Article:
To be sure, things are better now than when I was young. For all the talk of toxic masculinity, boys and young men today are permitted a far broader range of behavior and identity. It may be that my generational position, somewhere between the Gary Cooper and Timothée Chalamet paradigms of manhood, is the source of my anxiety; I haven’t fully sloughed off the antique value system I grew up with and have a hard time understanding how a son of mine would.

Our baby turned out to be a boy. My immediate apprehensions over his gender were displaced by the excitement of his birth, then the exigencies of diaper changing and 3 a.m. feedings.

But what helped more was his temperament. Our son, Angus, is an exceedingly happy and social baby, eager to interact with his parents and strangers alike. As the months passed and his tools for engagement with the world sharpened, so did his indiscriminate enthusiasm for people. He smiled at everyone we passed, at the curmudgeonly men on the bench on the corner, at the intimidating-looking guy on the subway blasting music on his phone — who, to my shock, smiled back. Once he could stand, he would Houdini out of the shoulder restraints in his stroller and stand, arms flung out like Kate Winslet on the prow of the Titanic, reaching out to pedestrians, embracing the world.

Last July 4, I took him to the neighborhood playground. Angus had recently learned to walk, so instead of squeezing him into a swing, I let him scamper around the jungle gym. My habit at the playground is to keep mostly to myself, mumbling small talk with the other dads only when not speaking at all would be more awkward. At 13 months old, my son had none of my reticence.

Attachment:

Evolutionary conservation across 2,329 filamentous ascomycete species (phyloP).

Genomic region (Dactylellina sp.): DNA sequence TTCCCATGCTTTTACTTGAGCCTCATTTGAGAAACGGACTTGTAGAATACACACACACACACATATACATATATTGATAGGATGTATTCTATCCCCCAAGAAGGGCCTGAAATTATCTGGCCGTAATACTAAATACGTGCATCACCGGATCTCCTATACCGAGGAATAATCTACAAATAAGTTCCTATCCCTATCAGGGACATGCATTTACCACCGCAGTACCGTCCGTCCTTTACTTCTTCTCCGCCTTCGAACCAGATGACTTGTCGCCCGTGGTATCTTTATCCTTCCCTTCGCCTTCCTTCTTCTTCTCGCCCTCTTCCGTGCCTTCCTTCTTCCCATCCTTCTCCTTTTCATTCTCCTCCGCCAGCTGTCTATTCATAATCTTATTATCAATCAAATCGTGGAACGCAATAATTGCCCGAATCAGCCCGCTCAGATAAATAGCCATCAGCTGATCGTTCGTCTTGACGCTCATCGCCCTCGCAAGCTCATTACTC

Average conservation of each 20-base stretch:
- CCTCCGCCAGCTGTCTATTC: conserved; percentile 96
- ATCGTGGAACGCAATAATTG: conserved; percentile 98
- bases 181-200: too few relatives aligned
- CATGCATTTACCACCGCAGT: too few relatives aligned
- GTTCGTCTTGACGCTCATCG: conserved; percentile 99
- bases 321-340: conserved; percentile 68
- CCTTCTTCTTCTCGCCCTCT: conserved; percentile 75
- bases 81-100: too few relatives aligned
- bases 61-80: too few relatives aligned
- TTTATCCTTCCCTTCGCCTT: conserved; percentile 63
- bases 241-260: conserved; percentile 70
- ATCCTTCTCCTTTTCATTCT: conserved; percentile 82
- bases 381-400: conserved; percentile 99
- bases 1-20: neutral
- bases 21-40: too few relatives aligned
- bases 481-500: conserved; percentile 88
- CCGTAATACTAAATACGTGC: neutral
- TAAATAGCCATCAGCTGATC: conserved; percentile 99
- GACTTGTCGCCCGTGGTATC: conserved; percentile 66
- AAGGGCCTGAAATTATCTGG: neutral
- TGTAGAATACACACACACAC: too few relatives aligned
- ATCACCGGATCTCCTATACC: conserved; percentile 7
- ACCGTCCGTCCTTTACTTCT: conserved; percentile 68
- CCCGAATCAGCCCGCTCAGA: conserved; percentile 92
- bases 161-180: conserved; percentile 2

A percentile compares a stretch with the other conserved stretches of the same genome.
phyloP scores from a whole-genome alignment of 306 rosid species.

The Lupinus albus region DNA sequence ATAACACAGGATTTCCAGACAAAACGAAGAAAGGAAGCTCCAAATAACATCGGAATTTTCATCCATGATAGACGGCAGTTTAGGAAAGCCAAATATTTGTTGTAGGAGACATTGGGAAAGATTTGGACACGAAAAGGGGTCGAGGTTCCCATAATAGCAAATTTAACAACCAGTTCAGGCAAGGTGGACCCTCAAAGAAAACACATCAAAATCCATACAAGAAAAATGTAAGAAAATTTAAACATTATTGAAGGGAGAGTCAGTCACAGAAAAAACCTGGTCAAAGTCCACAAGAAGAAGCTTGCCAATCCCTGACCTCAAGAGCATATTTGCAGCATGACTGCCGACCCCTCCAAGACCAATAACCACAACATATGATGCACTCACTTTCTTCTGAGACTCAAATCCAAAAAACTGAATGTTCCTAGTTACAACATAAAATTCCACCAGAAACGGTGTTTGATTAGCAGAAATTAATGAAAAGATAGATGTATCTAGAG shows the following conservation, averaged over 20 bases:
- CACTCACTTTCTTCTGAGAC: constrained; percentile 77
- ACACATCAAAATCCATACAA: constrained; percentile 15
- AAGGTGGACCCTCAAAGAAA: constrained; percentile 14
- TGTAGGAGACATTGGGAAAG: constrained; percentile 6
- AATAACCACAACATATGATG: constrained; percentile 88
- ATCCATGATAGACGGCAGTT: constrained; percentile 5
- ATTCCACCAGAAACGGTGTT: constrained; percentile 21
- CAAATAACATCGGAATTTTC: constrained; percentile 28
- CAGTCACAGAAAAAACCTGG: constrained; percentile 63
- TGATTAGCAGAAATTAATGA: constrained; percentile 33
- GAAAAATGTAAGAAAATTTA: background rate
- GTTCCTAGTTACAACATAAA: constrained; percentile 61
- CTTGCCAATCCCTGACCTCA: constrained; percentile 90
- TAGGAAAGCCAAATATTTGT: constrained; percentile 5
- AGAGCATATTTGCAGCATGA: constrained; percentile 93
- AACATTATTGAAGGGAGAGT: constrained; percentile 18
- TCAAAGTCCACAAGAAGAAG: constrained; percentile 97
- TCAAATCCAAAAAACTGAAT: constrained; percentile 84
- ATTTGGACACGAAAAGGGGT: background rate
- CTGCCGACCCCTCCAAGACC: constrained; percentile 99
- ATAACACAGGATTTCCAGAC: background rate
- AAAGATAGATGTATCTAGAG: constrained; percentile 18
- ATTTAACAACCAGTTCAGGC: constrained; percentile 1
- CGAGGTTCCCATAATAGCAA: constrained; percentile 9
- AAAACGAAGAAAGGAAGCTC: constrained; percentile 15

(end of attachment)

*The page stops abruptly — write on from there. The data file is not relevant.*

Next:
He toddled up to a few older boys, his eight teeth beaming, hoping they would play with him. They ignored him — few 6-year-old boys want to hang out with a baby — but he kept following them around, either too ignorant to understand he was being spurned or too resiliently good-natured to let it sink him.

He certainly won’t be able to maintain that degree of vulnerability his entire life. The cultural pressures of masculinity, the scar tissue of inevitable failures, the demonstrations of what happens to men who reveal weakness will make him more clenched, tensed, numbly severed from himself. In the meantime, though, I nurture his softer side, showering him with affection, encouraging him to hug and kiss, praising him more for his sweetness than his strength.

As Angus chased the boys around, I imagined giving a sentimental wedding toast for him a few decades hence in which I observed that, typically, the child sees the parent as a role model, but how on the playground that day, I thought of Angus as the one for me to emulate, an example of how to embrace with open arms a world that is often indifferent and sometimes cruel.

All my feelings for my infant son — and the inexorability of time’s passage, of life coming full circle — swirled together through this hypothetical speech, and I felt myself starting to well up, simultaneously watching my 1-year-old on a jungle gym while wondering who he would be as an adult. In my hazy projection, he had figured out how to be a man with a certainty that has thus far eluded his father.

The other dads were still nearby, and so, with my usual hackles raised, I didn’t let myself cry. But I almost did.

Teddy Wayne is the author, most recently, of “Apartment.”